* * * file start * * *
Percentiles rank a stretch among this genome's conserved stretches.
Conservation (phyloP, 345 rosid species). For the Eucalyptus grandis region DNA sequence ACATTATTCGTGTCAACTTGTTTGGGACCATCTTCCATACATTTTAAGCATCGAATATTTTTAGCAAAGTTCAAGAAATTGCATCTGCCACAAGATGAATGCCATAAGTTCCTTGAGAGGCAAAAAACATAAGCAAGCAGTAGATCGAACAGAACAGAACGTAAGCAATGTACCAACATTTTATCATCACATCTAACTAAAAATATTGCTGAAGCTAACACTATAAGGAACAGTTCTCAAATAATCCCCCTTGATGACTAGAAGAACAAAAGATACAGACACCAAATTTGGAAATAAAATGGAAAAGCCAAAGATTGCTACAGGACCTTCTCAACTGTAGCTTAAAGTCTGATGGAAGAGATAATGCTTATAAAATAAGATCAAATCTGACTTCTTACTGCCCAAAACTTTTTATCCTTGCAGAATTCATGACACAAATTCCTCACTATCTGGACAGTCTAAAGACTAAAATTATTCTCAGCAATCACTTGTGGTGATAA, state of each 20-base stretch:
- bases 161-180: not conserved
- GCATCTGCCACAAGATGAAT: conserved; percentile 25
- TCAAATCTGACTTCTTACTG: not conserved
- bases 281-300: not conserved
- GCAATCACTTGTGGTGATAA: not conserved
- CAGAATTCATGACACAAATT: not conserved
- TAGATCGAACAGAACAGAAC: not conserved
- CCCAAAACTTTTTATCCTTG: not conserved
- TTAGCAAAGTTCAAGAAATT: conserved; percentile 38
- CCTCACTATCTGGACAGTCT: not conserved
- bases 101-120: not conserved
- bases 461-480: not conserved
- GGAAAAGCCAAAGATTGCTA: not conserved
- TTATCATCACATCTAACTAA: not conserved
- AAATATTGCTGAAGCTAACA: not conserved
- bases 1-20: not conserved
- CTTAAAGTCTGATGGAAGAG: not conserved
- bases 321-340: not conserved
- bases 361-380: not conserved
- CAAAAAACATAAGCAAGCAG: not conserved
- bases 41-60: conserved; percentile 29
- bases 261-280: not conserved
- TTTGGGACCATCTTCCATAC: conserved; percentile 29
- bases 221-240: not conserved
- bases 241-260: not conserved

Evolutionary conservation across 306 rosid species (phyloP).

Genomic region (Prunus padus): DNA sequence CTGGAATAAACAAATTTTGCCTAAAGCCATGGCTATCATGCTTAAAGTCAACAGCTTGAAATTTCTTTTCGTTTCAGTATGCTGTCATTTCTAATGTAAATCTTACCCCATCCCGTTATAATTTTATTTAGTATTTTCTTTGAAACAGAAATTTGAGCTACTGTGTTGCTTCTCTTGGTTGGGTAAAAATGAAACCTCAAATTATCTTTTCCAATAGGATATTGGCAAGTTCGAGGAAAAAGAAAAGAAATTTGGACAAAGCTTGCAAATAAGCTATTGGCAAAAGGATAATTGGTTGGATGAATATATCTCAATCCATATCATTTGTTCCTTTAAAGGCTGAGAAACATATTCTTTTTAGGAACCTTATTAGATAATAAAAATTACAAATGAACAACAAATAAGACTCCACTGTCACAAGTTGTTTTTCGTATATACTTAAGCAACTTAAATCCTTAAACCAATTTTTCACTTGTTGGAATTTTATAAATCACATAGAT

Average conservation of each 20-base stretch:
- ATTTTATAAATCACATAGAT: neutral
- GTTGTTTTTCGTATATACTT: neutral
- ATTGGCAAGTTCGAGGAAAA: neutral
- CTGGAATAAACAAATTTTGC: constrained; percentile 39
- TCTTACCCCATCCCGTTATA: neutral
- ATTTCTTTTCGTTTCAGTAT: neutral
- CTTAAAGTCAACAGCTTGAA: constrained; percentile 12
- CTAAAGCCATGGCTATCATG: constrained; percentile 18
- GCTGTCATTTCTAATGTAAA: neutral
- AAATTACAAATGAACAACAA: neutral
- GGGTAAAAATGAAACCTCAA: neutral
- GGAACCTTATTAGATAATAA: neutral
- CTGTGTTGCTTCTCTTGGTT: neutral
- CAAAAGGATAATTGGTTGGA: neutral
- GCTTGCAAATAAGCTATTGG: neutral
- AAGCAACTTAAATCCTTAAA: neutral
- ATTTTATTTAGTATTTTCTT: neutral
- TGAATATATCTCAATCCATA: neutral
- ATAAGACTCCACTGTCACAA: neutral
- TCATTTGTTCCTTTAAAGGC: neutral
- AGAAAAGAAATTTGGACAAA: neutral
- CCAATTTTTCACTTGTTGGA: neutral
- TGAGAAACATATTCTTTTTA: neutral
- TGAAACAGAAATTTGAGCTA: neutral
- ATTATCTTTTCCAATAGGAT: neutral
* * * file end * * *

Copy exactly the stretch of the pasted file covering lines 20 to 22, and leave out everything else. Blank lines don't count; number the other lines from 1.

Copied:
- bases 321-340: not conserved
- bases 361-380: not conserved
- CAAAAAACATAAGCAAGCAG: not conserved